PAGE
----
SALT LAKE CITY — The wildfire smoke from the west coast gave Utah the worst air quality on the planet Friday.
“The air quality today is horrible,” Zabiulah Raheemi said.
“It’s horrible,” added Monica Sloano-Molina.
While doctors want everyone to stay inside, Liberty Park was busy Friday.
“It feels really bad. Especially running — it’s like, 'Ugh,'” Sloano-Molina said.
“I’ve been wearing my mask because I have asthma. My throat was kind of burning earlier,” said Enzo Kirby.
Utah recorded some of the highest PM 2.5 particulates ever in the state Friday.
“It is unhealthy for everybody. Don’t think that because you’re not in a sensitive group that this air pollution won’t affect you. It will,” said Intermountain Healthcare pulmonary physician Dr. Denitza Blagev.
Wildfire smoke can irritate the lungs, cause inflammation, affect the immune system and make one more prone to infections, including COVID-19.
It’s even worse for those with pre-existing conditions. People with lung disease can get bronchitis or pneumonia. Someone with heart disease could suffer a stroke or heart attack, according to doctors.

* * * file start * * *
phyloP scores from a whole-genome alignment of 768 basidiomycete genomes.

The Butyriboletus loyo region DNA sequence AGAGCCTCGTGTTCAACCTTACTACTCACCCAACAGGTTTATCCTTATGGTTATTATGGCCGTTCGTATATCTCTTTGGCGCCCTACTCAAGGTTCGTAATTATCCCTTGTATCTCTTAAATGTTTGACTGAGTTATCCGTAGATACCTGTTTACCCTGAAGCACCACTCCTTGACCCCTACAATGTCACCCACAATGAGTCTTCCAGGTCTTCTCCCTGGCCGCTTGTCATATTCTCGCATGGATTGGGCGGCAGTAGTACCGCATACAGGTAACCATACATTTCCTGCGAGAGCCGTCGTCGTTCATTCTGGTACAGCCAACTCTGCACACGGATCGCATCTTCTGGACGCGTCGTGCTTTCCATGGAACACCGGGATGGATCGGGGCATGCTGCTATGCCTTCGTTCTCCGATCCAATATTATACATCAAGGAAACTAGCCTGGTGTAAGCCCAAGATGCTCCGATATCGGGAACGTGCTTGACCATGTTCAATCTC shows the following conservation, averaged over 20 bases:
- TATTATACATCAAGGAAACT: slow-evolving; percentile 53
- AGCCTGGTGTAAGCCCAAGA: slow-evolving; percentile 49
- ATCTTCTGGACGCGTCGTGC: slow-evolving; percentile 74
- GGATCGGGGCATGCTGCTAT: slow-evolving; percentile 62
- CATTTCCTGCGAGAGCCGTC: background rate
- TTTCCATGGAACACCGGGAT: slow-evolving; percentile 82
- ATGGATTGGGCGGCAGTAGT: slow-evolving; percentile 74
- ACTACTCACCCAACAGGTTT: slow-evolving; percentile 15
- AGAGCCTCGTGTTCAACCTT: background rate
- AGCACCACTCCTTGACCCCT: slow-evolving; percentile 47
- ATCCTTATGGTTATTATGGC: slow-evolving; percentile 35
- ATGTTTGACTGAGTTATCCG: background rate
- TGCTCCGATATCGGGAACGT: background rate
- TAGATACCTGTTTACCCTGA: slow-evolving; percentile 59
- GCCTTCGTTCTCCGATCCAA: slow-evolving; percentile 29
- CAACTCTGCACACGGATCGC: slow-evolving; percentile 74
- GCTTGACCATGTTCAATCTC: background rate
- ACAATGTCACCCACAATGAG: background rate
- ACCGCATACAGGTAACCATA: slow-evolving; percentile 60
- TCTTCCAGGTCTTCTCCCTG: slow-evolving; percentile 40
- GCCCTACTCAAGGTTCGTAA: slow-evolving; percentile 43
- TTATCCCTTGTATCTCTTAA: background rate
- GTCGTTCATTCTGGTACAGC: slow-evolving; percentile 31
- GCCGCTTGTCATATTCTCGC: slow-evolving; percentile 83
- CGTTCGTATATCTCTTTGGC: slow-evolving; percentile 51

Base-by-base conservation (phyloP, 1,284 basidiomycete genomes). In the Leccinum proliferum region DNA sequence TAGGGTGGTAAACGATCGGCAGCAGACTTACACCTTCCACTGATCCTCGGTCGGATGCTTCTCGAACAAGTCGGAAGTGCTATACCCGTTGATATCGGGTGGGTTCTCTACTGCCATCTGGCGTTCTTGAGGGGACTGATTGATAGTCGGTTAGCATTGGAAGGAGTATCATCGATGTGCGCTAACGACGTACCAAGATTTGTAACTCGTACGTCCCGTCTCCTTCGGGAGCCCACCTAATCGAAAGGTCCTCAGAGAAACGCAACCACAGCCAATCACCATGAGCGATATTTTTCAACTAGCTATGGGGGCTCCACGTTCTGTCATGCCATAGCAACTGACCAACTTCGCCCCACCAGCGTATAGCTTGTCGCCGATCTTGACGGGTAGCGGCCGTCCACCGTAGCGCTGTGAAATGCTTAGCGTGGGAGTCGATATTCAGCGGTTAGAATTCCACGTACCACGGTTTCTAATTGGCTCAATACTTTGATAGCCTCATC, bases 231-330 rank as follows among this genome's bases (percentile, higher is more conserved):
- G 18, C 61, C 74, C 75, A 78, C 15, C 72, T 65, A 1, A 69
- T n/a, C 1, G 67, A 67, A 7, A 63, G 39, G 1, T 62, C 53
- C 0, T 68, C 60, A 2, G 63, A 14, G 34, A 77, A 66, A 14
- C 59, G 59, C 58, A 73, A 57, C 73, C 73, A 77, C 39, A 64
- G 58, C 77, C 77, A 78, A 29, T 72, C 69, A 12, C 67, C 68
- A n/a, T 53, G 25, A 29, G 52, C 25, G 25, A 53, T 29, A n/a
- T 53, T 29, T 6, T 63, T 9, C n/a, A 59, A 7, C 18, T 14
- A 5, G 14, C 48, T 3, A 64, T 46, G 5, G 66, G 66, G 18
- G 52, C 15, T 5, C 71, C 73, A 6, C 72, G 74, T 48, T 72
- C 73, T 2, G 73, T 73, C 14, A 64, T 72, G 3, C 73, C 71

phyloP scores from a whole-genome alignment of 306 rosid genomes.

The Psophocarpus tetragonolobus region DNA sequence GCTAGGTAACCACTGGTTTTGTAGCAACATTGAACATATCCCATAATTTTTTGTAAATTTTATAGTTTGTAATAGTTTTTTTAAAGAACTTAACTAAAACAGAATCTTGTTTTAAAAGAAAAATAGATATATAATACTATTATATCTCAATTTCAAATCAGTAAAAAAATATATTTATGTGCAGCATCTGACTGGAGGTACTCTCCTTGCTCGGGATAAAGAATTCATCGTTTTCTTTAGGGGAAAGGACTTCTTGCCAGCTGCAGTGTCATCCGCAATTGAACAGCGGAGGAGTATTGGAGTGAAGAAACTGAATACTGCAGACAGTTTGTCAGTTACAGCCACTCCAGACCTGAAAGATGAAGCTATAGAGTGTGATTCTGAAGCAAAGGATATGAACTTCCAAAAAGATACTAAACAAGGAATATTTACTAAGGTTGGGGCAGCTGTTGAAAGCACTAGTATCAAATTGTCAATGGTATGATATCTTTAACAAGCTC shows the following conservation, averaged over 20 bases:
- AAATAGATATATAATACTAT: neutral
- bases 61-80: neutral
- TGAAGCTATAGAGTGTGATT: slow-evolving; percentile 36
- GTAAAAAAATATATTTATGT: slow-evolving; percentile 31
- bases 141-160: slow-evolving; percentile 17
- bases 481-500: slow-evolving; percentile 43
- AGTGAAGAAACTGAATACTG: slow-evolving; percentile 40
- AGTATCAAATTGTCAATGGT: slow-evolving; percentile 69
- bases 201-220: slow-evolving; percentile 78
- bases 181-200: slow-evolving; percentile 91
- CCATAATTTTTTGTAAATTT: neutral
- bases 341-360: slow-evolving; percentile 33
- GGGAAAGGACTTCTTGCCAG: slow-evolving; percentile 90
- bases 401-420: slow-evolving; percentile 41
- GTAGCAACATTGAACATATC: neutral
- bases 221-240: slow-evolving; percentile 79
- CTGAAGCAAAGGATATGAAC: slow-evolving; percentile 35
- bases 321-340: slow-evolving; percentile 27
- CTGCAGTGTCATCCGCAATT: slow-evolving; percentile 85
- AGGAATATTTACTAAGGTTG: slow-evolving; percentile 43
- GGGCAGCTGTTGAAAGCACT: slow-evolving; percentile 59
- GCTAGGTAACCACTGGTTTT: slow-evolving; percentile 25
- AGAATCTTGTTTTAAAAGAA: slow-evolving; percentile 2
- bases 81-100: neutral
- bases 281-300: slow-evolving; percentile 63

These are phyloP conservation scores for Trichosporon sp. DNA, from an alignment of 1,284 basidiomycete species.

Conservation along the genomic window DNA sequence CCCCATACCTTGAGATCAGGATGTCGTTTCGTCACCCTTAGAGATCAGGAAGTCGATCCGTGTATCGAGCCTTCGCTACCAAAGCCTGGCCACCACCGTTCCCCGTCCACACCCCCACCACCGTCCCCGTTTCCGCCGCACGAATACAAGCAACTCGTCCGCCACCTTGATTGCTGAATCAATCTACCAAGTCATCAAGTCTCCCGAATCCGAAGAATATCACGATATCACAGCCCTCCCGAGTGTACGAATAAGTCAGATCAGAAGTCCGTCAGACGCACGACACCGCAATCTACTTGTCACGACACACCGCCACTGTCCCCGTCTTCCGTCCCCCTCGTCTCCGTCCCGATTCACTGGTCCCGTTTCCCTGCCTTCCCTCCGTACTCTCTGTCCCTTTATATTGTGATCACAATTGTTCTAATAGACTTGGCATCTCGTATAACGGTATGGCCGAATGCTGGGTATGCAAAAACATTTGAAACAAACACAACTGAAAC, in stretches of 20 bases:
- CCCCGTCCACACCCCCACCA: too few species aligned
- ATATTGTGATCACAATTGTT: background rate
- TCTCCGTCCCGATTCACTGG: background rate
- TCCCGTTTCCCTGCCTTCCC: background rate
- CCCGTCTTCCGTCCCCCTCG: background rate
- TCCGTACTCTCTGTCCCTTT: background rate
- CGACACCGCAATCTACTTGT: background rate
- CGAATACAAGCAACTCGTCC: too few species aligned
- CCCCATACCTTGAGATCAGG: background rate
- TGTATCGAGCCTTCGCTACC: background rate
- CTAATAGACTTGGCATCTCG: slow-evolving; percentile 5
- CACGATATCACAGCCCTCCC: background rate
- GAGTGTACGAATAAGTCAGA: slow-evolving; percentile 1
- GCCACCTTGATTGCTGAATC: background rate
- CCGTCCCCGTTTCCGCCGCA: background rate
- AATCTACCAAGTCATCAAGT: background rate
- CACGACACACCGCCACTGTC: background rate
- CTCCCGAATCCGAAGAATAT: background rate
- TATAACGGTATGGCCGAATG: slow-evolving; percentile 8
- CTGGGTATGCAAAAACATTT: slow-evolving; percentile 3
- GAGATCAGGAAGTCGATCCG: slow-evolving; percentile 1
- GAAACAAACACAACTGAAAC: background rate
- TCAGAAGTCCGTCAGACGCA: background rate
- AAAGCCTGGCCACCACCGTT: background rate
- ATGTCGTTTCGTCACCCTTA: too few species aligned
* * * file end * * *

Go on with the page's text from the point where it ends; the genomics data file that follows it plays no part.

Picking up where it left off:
“Today we are really talking about the PM 2.5. Those are the fine, fine particles. Those are the ones that are small enough when you breathe in ... not only do those affect your lungs, but [they] get into the bloodstream,” said Dr. Blagev.
Doctors worry the bad air could also strain an already overwhelmed hospital system in the coming days.
Intermountain Medical Center told FOX 13 Saturday that several people have come into their emergency room over concerns from the smoke.
ER physicians say they are seeing those with underlying health issues, like chronic obstructive pulmonary disease and asthma, saying this smoke is exasperating their condition and making it difficult to breathe.
Doctors also say that even without an underlying condition, this smoke could cause other health issues like an increased risk for COVID-19 infection.
"It is concerning because you have all this particulate in the air, [and] it can cause irritation of the airways," said Dr. Petronella Adomako, the medical staff president at Intermountain McKay-Dee Hospital. "When your airways are irritated, it predisposes you to superimposed infection, and that could be viral infection or bacterial infections."